It’s amazing sometimes how a small application can solve such a big problem. In this case, I’m referring to setting up calendar reminders in iCal for events and tasks. The process is a pain. First off, you have to launch iCal, which feels like taking your car in for repairs, then type in the text fields—the name of the event, the time, and the alarm notification. It take likes eight clicks to get a simple task done, even if you use some sort of Automator hack to do it. It just really shouldn’t that difficult, especially when you want to set a reminder on the fly.
Well, I just discovered a few days ago a little Mac gem simply called, Alarms. The app is accessed in your Mac‘s menu bar, and when you click on it, you can had ToDo’s and alarms in a calendar timeline interface that runs across your desktop.
What‘s so cool about it is you don’t have to input dates and times. To manually create a calendar event, you double-click on the date, input the name of the event in the text field.
Then you drag the box to the left or right to set the time.
But it gets easier. Say you want to set an alarm for an online webinar you want to attend (that is, link to). Instead of having to input a name and date of the event, you can simply drag the URL for the webinar into the Alarms calendar, and set the date and time from there. Absolutely no typing required. When the alarm goes off, you can click to open the designated web page.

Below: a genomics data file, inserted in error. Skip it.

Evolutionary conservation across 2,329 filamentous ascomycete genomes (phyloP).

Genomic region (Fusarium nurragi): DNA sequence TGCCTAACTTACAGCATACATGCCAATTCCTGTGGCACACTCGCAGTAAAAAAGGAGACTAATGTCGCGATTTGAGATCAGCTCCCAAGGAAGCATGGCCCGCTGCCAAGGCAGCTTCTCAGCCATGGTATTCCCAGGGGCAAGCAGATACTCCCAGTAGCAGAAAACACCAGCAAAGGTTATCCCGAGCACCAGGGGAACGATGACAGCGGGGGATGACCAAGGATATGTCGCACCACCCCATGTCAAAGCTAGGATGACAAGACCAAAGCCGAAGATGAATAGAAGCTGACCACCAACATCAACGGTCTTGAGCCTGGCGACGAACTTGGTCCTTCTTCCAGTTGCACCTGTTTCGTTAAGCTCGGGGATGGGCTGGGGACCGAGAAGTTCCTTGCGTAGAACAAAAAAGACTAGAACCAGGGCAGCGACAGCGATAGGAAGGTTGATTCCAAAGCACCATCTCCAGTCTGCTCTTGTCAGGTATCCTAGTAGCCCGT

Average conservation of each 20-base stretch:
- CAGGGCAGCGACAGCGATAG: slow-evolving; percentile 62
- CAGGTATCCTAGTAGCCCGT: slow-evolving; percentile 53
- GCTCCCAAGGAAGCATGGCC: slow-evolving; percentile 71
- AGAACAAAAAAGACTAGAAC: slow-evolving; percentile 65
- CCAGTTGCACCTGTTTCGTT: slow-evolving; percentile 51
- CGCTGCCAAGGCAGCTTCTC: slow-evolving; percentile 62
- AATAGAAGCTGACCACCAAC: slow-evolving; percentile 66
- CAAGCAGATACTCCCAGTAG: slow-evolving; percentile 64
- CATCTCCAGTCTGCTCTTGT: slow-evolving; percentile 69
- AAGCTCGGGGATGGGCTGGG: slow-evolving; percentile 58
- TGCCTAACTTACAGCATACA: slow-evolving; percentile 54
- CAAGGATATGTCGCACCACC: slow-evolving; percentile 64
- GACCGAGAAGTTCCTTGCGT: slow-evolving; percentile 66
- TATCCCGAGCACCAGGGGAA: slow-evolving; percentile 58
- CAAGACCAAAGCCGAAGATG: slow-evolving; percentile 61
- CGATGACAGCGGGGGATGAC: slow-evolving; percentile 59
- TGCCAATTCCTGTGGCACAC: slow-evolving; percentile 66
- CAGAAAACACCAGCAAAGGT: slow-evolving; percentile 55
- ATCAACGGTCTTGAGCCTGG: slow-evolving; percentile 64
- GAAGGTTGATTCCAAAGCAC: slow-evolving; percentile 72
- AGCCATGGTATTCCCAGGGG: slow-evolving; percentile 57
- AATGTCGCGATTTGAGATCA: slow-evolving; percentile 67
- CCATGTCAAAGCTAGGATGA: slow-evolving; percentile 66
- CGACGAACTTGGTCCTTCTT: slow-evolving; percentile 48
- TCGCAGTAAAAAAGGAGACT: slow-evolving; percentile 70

With Alarms, however, you can’t set notifications for say 15 minutes before the event starts. So if your event starts at 3p.m., you would set the time for say 2:30p.m if you need to reach a certain place by 3:00.
The Alarms interface tucks away until you need it. It presents a simple Growl notification and specified sound for date and time notifications. If you need to check your calendar, simply click on the Alarms icon and the timeline calendar interface drops down for viewing. When you’re done, it slides back up. It’s very unobtrusive.
One big draw back to the application is you also can’t set recurring times in the Alarms calendar, as you can with iCal. And though the developer says Alarms syncs with iCal, it’s not clear how that works.
The features lacking in the program keep it from being a total iCal replacement, and thus its $15 price tag might not be something you’ll want to pay.
Alarms could use some additional features, but I plan to get a full license because it’s a little—pardon the pun—time saver and a lot less hassle to use than iCal. Alarms is the kind of application you wish were imbedded in the Mac OS X system.